So the sales person who doesn’t like cold calling or chasing leads for fear that they are putting pressure on people is really afraid of their approach being rejected. In their childhoods, they may have experienced being left out by siblings or not picked for sports teams. Later in life, the same fears can be triggered by workplace situations that re-enforce that belief system. As a result their own reputation management is hard because of their need to be wait to be invited.

Find out from people with this patterning when and how they want to be included and help them by creating opportunities for them to join in. Don’t expect them to put themselves forward and take it easy as they explore what it feels like to be part of a group. Gently include them and give them plenty of positive feedback. 

I’m never good enough

This one either exists in its pure form or comes in disguise. The pure form is easy to spot and it can lead to depression and under performance. The disguised version is more like “I’m only as good as my last project / the most recent deal I closed”. This is an easy script to accidentally collude with. It’s a programming that can drive people to strive for more and more to try and counteract the empty feeling within.

Be sensitive to the fact that people with this life script are constantly trying to grapple with the feeling of never being good enough. What they need is the affirmation that they are appreciated and that they have succeeded. They will benefit from regular reassurance that they really are good enough, both in an appraisal and more generally.

I must not show my feelings

As organisations strive to encourage authenticity from the boardroom down, people who feel uncomfortable admitting weakness are hard to get to know and poor role models for others. Today’s leaders have to be confident enough to show their vulnerability at times – they will be respected for this. After all, if people won’t admit to their mistakes, how can they ever learn and move forward?

People with this script have a need to be ‘strong’ that usually stems back to childhood, one that says “I can cope and don’t need help” or even, “boys don’t cry”.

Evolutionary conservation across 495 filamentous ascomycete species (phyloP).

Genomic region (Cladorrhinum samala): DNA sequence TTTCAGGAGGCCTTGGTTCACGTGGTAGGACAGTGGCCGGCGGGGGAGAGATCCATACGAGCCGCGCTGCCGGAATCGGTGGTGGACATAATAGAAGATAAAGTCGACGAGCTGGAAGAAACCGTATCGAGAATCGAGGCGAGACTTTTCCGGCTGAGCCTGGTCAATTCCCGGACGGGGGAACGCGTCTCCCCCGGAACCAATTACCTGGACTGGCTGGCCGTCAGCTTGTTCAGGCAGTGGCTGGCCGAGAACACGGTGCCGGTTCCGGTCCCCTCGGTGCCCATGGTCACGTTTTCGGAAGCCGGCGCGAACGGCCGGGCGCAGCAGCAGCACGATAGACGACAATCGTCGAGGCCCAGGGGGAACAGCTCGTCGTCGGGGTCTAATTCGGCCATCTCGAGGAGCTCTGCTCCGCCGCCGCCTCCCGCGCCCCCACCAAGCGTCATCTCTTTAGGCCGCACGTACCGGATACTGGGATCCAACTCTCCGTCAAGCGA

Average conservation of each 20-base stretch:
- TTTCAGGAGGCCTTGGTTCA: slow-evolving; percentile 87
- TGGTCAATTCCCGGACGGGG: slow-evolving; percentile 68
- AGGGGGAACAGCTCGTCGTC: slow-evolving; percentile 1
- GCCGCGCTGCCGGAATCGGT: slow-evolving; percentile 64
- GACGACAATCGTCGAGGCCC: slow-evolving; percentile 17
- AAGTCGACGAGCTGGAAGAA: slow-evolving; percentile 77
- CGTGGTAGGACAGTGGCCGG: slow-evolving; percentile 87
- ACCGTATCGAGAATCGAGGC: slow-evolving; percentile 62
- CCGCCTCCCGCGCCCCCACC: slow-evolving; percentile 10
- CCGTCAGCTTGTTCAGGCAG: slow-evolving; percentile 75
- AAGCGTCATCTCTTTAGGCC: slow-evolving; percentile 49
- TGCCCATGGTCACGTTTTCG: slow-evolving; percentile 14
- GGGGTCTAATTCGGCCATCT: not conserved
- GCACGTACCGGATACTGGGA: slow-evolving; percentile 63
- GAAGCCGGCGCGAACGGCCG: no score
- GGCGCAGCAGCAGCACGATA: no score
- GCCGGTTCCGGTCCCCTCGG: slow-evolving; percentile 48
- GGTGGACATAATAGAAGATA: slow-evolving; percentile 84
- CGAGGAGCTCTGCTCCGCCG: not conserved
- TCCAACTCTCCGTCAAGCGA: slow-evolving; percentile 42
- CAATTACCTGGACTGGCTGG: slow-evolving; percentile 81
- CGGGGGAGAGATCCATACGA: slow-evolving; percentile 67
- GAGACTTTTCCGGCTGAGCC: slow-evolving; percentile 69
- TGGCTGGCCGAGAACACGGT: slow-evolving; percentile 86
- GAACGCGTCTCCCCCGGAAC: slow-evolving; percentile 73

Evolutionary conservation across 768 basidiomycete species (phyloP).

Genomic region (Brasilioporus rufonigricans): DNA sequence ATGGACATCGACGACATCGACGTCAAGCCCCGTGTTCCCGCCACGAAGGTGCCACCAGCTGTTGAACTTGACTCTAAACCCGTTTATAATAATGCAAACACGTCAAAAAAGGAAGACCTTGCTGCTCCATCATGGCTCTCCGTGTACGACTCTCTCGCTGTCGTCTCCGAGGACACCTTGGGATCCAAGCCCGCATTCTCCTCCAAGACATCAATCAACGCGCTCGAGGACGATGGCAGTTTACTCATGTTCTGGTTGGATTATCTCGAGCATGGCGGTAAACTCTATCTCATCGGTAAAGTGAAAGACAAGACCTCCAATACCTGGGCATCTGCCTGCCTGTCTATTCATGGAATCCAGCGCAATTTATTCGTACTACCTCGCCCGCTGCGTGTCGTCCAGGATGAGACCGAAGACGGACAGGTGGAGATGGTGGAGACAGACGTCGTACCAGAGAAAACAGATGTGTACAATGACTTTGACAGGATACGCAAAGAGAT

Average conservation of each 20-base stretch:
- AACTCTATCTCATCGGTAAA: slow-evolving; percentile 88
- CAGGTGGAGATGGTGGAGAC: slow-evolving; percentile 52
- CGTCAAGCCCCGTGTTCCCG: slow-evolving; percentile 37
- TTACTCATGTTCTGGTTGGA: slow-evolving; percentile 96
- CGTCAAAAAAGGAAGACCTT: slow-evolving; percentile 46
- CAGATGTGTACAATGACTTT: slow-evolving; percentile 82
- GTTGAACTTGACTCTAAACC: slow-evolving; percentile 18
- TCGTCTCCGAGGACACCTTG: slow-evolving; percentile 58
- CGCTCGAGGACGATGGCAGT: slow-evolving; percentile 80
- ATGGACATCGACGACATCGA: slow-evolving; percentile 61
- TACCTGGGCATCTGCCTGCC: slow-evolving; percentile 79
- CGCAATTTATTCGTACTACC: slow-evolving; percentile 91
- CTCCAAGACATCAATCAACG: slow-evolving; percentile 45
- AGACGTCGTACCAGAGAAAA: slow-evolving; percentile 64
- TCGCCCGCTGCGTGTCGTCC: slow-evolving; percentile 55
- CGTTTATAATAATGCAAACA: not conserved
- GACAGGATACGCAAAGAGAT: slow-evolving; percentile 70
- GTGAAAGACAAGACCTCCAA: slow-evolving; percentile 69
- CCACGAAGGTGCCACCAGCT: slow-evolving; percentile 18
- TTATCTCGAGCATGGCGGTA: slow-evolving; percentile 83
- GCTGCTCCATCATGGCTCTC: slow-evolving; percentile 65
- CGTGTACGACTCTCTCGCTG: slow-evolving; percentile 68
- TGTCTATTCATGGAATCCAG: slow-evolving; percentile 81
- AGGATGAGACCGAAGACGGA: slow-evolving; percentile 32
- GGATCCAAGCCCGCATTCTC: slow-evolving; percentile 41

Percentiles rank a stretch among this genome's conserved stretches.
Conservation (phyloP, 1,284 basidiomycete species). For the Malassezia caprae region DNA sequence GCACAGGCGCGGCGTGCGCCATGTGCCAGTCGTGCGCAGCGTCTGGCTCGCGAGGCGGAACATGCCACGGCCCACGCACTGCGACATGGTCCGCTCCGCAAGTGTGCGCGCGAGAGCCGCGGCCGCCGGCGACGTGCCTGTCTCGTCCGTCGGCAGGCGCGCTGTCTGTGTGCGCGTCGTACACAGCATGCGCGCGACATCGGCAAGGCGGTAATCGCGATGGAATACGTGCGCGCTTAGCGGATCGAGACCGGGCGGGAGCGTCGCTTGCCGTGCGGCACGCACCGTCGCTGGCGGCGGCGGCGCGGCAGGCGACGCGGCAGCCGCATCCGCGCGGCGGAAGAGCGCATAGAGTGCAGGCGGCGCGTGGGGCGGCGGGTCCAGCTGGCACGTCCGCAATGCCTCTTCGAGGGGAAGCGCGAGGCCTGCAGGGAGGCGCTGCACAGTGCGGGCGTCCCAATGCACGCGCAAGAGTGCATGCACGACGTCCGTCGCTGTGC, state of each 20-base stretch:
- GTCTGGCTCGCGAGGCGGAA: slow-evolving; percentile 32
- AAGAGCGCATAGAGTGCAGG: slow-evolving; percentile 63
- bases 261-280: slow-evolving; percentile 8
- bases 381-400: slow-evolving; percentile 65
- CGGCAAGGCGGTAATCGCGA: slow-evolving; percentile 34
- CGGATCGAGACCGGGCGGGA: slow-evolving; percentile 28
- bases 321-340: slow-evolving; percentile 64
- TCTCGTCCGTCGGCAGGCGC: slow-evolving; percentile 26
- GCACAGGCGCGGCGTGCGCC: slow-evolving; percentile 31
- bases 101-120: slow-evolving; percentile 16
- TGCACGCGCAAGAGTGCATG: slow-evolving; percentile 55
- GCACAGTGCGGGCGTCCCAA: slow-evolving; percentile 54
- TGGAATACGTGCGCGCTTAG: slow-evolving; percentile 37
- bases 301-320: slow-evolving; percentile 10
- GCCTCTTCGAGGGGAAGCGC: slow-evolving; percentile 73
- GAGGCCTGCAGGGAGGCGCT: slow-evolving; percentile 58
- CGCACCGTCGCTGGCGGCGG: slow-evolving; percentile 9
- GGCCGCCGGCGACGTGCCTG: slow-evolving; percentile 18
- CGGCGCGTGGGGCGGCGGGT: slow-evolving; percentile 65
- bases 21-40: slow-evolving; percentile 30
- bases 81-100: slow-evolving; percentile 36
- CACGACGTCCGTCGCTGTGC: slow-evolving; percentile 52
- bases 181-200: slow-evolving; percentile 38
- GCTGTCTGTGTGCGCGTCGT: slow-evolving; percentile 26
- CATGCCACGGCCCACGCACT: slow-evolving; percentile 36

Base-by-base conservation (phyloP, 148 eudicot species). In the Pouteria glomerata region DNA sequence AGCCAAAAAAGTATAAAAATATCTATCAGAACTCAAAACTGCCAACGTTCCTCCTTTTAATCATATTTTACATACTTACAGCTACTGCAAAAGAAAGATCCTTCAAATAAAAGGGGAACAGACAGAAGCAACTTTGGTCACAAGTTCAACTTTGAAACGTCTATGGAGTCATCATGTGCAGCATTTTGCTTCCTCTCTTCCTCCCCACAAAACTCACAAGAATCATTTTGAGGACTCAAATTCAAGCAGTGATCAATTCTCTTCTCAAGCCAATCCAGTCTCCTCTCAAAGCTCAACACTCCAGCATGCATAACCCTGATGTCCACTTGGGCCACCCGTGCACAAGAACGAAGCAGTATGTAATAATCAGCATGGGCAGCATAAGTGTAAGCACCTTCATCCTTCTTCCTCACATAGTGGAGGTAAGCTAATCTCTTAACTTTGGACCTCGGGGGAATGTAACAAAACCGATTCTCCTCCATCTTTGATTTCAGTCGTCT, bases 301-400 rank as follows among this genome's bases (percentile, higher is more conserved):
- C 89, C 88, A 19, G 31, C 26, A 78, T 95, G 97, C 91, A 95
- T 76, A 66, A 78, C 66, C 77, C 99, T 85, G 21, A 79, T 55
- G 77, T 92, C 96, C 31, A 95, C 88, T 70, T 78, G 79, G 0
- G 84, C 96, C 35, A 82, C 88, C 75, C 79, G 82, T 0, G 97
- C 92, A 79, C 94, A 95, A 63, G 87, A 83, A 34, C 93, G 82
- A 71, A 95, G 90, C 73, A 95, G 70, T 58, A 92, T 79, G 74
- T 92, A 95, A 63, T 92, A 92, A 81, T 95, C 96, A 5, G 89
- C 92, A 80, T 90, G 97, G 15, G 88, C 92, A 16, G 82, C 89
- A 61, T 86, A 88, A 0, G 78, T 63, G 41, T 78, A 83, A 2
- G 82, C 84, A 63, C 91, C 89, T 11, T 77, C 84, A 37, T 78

When working with or appraising people with this patterning, be aware that they may hide their personal feelings behind a wall of facts and logic. The key in these situations is to provide a trusting and supportive environment where they feel able to open up and admit that they would benefit from some help and support.

People are just a resource for me to use

There are those who view other people as simply pawns in a chess game and have difficulty maintaining any real connection with others. They may be perceived as callous, unthinking or unfeeling and often exhibit a manipulative style (sometimes interpreted as bullying). Whilst they might have a reputation for ‘delivering’ or being highly task-focused, this comes at a cost to others. They can often appear charming, but behind the scenes they are manipulating others for their own gain. This behaviour can be exacerbated under pressure.

These people can be especially tricky to deal with because they will achieve or over-achieve. Moreover, they can manipulate and use people in a way that appears to align with the company culture and values, providing them with a defensive shield against potential criticism of their way of working.

An effective approach to dealing with these types of people is to draw on 360 degree feedback. Ask them to explore their reputation in relation to their peers and key stakeholders, so that they learn that how they meet their targets and the way in which they interact with colleagues is just as important as meeting the targets.